|Strays in the square: Sarajevo|
It was nearly Christmas in Palermo, Sicily, and all along the city's major thoroughfare shoppers thronged, dominating and dissecting the lines of honking traffic. Via Maqueda, a howlingly intense tantrum-fest of a boulevard, serves almost every imaginable municipal function: home to cafes on tumble-down piazzas; grubby, cluttered markets; crumbling residences decked in tangled washing strings; and glossy, anonymous shopping centres - rare, sterile oases poking out of the simmering congestion. In the chilly evening a stranger appeared, slipping lazily out of the shadows of some half-forgotten piazza, winding his way, contra-flow, past the noisy tat-hawkers on Principio di Belmonte. He walked slowly, not limping, but with unnatural deliberation. His head hung low as if counting his steps. He weaved between shuffling pedestrians with what appeared at first as a graceful remove from the throng, an impression only defeated when he stumbled carelessly off the pavement and into oncoming traffic. This was one of the city's stray dogs, disoriented and possibly starving. Cars panicked around him; drivers bawling - weeping! - with rage over the sound of their screeching tyres. A few shoppers paused and looked on nervously, hoping not to see an accident.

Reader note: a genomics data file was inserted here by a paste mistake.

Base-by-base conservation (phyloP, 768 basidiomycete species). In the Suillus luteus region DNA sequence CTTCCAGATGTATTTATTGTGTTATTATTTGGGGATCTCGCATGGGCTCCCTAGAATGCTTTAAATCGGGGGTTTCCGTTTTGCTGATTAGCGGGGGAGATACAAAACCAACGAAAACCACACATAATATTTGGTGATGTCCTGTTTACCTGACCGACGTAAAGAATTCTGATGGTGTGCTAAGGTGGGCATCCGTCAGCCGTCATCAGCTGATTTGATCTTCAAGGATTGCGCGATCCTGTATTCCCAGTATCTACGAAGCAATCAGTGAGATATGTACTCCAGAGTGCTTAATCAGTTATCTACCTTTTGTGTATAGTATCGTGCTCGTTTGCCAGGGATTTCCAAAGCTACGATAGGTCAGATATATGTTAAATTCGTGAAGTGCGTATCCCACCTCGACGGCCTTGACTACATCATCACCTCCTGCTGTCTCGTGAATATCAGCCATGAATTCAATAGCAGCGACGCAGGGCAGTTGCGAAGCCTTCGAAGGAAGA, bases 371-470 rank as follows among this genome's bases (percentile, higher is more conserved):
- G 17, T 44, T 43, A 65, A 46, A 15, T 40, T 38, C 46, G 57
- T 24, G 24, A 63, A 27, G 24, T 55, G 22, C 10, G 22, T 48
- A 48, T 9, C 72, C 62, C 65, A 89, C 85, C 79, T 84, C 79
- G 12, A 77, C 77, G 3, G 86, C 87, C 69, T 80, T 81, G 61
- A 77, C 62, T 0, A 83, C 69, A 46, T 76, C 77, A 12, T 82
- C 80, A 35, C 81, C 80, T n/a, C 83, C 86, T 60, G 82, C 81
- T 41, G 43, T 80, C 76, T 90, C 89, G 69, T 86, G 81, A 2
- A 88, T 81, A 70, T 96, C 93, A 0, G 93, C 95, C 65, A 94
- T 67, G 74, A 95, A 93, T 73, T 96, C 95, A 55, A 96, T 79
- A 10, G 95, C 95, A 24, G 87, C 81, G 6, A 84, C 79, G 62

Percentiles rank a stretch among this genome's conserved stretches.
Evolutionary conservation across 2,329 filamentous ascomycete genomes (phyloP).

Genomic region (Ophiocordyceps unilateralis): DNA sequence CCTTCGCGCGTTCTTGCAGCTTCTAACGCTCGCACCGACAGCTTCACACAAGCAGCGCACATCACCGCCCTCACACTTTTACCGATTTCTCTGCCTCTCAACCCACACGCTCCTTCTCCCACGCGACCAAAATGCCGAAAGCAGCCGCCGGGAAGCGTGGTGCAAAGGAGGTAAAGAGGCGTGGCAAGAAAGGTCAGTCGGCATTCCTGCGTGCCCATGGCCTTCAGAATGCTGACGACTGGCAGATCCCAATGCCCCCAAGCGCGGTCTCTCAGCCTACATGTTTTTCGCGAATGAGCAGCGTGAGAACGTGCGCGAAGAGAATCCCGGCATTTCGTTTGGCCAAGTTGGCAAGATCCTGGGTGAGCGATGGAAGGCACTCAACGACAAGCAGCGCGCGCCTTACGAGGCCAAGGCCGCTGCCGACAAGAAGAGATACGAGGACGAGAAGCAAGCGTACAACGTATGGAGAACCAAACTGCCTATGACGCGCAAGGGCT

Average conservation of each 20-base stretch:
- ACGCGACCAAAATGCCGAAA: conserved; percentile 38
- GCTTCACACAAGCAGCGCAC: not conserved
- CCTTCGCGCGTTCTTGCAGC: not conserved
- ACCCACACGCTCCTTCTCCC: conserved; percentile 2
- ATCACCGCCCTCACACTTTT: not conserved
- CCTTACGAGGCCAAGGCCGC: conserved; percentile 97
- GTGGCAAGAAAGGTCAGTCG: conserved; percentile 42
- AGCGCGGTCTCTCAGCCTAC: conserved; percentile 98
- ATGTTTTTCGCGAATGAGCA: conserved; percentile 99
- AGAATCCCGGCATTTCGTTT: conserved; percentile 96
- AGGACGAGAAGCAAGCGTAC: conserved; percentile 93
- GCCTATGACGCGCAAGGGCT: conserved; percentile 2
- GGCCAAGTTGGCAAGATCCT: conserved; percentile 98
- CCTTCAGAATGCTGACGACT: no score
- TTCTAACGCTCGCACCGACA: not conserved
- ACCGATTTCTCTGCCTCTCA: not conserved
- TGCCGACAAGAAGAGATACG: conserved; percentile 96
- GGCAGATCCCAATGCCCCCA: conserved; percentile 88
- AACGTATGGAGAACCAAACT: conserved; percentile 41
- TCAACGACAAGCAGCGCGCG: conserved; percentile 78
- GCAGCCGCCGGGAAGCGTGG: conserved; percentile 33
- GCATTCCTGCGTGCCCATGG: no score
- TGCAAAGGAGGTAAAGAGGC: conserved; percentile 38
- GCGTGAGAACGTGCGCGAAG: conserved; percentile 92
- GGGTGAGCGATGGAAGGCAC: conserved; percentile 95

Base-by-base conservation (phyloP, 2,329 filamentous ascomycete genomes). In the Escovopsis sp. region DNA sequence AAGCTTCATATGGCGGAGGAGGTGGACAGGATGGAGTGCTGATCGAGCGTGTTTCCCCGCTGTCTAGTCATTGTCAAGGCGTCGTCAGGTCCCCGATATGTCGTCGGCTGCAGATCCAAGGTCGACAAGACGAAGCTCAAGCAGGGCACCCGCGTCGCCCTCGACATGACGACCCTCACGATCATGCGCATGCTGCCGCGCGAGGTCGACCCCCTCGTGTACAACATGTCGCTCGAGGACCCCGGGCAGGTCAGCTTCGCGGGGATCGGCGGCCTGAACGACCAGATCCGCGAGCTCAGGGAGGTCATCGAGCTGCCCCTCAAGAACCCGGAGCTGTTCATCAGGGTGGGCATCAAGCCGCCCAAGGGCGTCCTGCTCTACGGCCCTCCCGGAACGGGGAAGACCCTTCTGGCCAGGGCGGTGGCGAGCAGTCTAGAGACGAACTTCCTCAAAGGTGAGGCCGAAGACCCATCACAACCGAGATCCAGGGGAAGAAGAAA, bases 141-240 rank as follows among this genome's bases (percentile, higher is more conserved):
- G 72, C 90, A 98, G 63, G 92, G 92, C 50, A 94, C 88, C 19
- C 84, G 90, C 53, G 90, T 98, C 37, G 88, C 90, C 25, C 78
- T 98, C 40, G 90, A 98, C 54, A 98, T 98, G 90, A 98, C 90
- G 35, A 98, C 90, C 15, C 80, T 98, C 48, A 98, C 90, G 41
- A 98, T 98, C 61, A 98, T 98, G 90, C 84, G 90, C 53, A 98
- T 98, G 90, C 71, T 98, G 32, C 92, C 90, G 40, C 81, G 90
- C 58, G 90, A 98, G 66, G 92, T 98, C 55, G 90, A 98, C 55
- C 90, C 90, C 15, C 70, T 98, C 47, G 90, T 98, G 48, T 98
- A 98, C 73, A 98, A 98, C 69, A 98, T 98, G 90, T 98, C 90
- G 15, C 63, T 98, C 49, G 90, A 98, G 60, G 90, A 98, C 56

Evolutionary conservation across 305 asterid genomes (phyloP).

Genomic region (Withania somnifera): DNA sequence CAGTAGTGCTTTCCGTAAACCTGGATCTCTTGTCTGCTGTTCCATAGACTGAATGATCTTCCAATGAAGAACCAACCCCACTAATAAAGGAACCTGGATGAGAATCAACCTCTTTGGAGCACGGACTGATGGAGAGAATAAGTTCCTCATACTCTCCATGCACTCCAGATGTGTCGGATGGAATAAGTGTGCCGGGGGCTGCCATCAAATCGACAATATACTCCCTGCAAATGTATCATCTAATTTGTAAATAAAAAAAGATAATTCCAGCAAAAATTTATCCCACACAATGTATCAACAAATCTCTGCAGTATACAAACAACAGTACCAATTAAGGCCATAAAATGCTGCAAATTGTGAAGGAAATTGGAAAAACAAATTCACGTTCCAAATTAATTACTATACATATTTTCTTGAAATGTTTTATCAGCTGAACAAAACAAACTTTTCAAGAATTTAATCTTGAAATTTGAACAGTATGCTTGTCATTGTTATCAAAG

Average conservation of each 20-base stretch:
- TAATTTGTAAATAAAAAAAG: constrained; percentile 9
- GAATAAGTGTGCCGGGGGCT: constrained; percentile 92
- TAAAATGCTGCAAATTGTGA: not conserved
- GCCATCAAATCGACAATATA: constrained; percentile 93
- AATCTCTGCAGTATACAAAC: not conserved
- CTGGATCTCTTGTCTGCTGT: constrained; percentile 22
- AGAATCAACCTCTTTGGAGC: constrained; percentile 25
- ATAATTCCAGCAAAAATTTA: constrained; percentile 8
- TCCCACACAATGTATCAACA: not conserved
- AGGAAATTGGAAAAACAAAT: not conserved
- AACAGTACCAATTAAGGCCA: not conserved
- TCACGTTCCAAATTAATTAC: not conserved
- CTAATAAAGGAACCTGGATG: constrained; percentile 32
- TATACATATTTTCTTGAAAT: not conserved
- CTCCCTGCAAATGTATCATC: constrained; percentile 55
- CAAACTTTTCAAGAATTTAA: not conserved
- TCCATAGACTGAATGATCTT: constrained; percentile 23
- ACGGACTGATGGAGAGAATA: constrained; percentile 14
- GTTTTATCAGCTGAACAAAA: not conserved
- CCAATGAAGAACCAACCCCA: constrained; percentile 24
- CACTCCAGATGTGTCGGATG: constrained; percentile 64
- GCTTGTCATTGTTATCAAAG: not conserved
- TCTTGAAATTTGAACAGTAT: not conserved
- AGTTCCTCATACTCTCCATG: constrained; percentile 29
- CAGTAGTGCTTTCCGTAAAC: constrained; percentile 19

While 95% of rabies incidents occur in Africa and Asia, with more than 15 million people worldwide annually receiving post-exposure vaccines,1 the consensus is that Europe's own stray population is increasing.2 Estimates, however, give a foggy impression. Some internet sources claim the Mafia is extensively and profitably involved in the kennelling and maltreatment of Italy's vast stray population, yet owing to a dearth of research on the subject these reports are difficult to corroborate.3 One oft-cited reason for the boom in strays is long-term domestic economic problems. According to setimes.com, many Bulgarians can no longer afford to feed their pets and instead turn them loose. A prominent former Columbia, NY, lecturer, returned to Sofia for his retirement, was recently mauled to death by a pack of dogs. Sofia's "growing population of dogs... is believed to number 10,000."4 Who cooked up that number? According to Wikipedia there are "roughly" 17,000 stray dogs in Belgrade alone.5 These journalistic distanciations testify to a deep uncertainty within Europe about strays, which stretches right up to legislative levels. There is no comprehensive approach to the problem because we have no coherent picture either of their numbers or where they are coming from. In fact, numbers are floated - after interviews with vets and shelter-workers - which then bounce around and end up being cited by people like me who have no real clue as to their reliability.